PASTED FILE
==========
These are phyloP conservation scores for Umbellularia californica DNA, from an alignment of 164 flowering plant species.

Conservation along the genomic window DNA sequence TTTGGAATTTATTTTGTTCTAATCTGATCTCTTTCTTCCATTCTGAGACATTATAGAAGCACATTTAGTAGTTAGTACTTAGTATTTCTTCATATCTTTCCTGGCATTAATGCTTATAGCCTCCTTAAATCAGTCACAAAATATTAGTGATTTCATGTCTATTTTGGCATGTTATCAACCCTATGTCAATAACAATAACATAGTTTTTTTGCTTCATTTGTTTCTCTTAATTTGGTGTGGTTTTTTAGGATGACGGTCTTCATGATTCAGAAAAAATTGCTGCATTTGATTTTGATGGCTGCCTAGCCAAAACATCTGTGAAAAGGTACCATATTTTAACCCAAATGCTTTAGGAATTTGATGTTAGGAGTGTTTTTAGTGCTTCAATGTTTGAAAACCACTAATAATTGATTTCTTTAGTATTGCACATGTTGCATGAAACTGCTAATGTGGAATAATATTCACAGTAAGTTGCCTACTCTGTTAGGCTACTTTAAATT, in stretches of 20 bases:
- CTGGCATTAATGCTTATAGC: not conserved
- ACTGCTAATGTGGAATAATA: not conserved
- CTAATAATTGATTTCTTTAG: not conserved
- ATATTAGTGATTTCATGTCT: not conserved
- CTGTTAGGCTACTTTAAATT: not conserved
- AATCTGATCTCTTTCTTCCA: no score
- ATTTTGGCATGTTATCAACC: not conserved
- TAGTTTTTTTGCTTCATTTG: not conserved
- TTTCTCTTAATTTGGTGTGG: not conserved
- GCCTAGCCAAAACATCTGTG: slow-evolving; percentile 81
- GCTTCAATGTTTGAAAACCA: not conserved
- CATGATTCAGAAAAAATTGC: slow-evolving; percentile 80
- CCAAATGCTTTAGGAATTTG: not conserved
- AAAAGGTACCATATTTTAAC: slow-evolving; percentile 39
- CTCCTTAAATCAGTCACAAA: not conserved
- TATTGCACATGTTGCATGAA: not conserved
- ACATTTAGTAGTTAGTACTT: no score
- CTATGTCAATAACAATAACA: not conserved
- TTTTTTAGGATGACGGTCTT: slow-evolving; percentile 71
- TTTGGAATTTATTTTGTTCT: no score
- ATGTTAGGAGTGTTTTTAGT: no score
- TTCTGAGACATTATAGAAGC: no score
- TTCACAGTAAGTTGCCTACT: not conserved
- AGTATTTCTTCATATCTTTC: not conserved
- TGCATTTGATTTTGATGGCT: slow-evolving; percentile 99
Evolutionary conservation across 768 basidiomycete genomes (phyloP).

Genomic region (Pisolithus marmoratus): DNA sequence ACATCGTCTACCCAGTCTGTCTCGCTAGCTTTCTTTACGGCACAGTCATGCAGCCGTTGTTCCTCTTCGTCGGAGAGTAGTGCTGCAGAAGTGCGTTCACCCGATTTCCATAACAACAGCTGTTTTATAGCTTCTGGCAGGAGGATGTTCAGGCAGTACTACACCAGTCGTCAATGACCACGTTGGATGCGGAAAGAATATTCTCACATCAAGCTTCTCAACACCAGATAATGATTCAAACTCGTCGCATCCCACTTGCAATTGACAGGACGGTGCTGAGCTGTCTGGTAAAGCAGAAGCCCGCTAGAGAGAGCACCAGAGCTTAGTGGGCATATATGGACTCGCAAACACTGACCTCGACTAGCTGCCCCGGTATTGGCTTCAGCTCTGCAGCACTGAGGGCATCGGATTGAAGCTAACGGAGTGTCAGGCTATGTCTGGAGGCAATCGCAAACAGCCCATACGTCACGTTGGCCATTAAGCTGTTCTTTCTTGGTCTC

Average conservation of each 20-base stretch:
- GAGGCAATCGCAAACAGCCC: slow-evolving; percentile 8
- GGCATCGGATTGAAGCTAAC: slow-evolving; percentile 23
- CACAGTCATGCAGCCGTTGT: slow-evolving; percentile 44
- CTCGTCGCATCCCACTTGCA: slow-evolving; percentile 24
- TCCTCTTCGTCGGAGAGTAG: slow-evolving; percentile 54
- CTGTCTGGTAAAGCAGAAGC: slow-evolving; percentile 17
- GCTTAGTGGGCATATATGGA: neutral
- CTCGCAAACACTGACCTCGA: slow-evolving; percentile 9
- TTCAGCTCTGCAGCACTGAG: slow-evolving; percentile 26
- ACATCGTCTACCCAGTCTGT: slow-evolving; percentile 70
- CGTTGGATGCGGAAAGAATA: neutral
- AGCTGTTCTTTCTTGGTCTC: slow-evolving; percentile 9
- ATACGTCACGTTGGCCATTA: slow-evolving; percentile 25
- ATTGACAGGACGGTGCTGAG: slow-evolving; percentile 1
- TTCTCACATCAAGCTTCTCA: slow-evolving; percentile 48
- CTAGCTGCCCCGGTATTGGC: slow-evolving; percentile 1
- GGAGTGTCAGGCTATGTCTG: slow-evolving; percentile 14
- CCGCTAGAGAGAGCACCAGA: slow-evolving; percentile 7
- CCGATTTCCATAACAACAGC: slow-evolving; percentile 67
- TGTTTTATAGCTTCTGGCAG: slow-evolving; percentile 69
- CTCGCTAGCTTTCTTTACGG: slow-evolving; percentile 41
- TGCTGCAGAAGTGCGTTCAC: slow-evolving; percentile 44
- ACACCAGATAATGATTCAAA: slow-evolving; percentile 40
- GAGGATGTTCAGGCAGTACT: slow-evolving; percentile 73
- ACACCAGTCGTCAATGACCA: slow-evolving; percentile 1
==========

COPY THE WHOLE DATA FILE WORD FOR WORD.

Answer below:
These are phyloP conservation scores for Umbellularia californica DNA, from an alignment of 164 flowering plant species.

Conservation along the genomic window DNA sequence TTTGGAATTTATTTTGTTCTAATCTGATCTCTTTCTTCCATTCTGAGACATTATAGAAGCACATTTAGTAGTTAGTACTTAGTATTTCTTCATATCTTTCCTGGCATTAATGCTTATAGCCTCCTTAAATCAGTCACAAAATATTAGTGATTTCATGTCTATTTTGGCATGTTATCAACCCTATGTCAATAACAATAACATAGTTTTTTTGCTTCATTTGTTTCTCTTAATTTGGTGTGGTTTTTTAGGATGACGGTCTTCATGATTCAGAAAAAATTGCTGCATTTGATTTTGATGGCTGCCTAGCCAAAACATCTGTGAAAAGGTACCATATTTTAACCCAAATGCTTTAGGAATTTGATGTTAGGAGTGTTTTTAGTGCTTCAATGTTTGAAAACCACTAATAATTGATTTCTTTAGTATTGCACATGTTGCATGAAACTGCTAATGTGGAATAATATTCACAGTAAGTTGCCTACTCTGTTAGGCTACTTTAAATT, in stretches of 20 bases:
- CTGGCATTAATGCTTATAGC: not conserved
- ACTGCTAATGTGGAATAATA: not conserved
- CTAATAATTGATTTCTTTAG: not conserved
- ATATTAGTGATTTCATGTCT: not conserved
- CTGTTAGGCTACTTTAAATT: not conserved
- AATCTGATCTCTTTCTTCCA: no score
- ATTTTGGCATGTTATCAACC: not conserved
- TAGTTTTTTTGCTTCATTTG: not conserved
- TTTCTCTTAATTTGGTGTGG: not conserved
- GCCTAGCCAAAACATCTGTG: slow-evolving; percentile 81
- GCTTCAATGTTTGAAAACCA: not conserved
- CATGATTCAGAAAAAATTGC: slow-evolving; percentile 80
- CCAAATGCTTTAGGAATTTG: not conserved
- AAAAGGTACCATATTTTAAC: slow-evolving; percentile 39
- CTCCTTAAATCAGTCACAAA: not conserved
- TATTGCACATGTTGCATGAA: not conserved
- ACATTTAGTAGTTAGTACTT: no score
- CTATGTCAATAACAATAACA: not conserved
- TTTTTTAGGATGACGGTCTT: slow-evolving; percentile 71
- TTTGGAATTTATTTTGTTCT: no score
- ATGTTAGGAGTGTTTTTAGT: no score
- TTCTGAGACATTATAGAAGC: no score
- TTCACAGTAAGTTGCCTACT: not conserved
- AGTATTTCTTCATATCTTTC: not conserved
- TGCATTTGATTTTGATGGCT: slow-evolving; percentile 99
Evolutionary conservation across 768 basidiomycete genomes (phyloP).

Genomic region (Pisolithus marmoratus): DNA sequence ACATCGTCTACCCAGTCTGTCTCGCTAGCTTTCTTTACGGCACAGTCATGCAGCCGTTGTTCCTCTTCGTCGGAGAGTAGTGCTGCAGAAGTGCGTTCACCCGATTTCCATAACAACAGCTGTTTTATAGCTTCTGGCAGGAGGATGTTCAGGCAGTACTACACCAGTCGTCAATGACCACGTTGGATGCGGAAAGAATATTCTCACATCAAGCTTCTCAACACCAGATAATGATTCAAACTCGTCGCATCCCACTTGCAATTGACAGGACGGTGCTGAGCTGTCTGGTAAAGCAGAAGCCCGCTAGAGAGAGCACCAGAGCTTAGTGGGCATATATGGACTCGCAAACACTGACCTCGACTAGCTGCCCCGGTATTGGCTTCAGCTCTGCAGCACTGAGGGCATCGGATTGAAGCTAACGGAGTGTCAGGCTATGTCTGGAGGCAATCGCAAACAGCCCATACGTCACGTTGGCCATTAAGCTGTTCTTTCTTGGTCTC

Average conservation of each 20-base stretch:
- GAGGCAATCGCAAACAGCCC: slow-evolving; percentile 8
- GGCATCGGATTGAAGCTAAC: slow-evolving; percentile 23
- CACAGTCATGCAGCCGTTGT: slow-evolving; percentile 44
- CTCGTCGCATCCCACTTGCA: slow-evolving; percentile 24
- TCCTCTTCGTCGGAGAGTAG: slow-evolving; percentile 54
- CTGTCTGGTAAAGCAGAAGC: slow-evolving; percentile 17
- GCTTAGTGGGCATATATGGA: neutral
- CTCGCAAACACTGACCTCGA: slow-evolving; percentile 9
- TTCAGCTCTGCAGCACTGAG: slow-evolving; percentile 26
- ACATCGTCTACCCAGTCTGT: slow-evolving; percentile 70
- CGTTGGATGCGGAAAGAATA: neutral
- AGCTGTTCTTTCTTGGTCTC: slow-evolving; percentile 9
- ATACGTCACGTTGGCCATTA: slow-evolving; percentile 25
- ATTGACAGGACGGTGCTGAG: slow-evolving; percentile 1
- TTCTCACATCAAGCTTCTCA: slow-evolving; percentile 48
- CTAGCTGCCCCGGTATTGGC: slow-evolving; percentile 1
- GGAGTGTCAGGCTATGTCTG: slow-evolving; percentile 14
- CCGCTAGAGAGAGCACCAGA: slow-evolving; percentile 7
- CCGATTTCCATAACAACAGC: slow-evolving; percentile 67
- TGTTTTATAGCTTCTGGCAG: slow-evolving; percentile 69
- CTCGCTAGCTTTCTTTACGG: slow-evolving; percentile 41
- TGCTGCAGAAGTGCGTTCAC: slow-evolving; percentile 44
- ACACCAGATAATGATTCAAA: slow-evolving; percentile 40
- GAGGATGTTCAGGCAGTACT: slow-evolving; percentile 73
- ACACCAGTCGTCAATGACCA: slow-evolving; percentile 1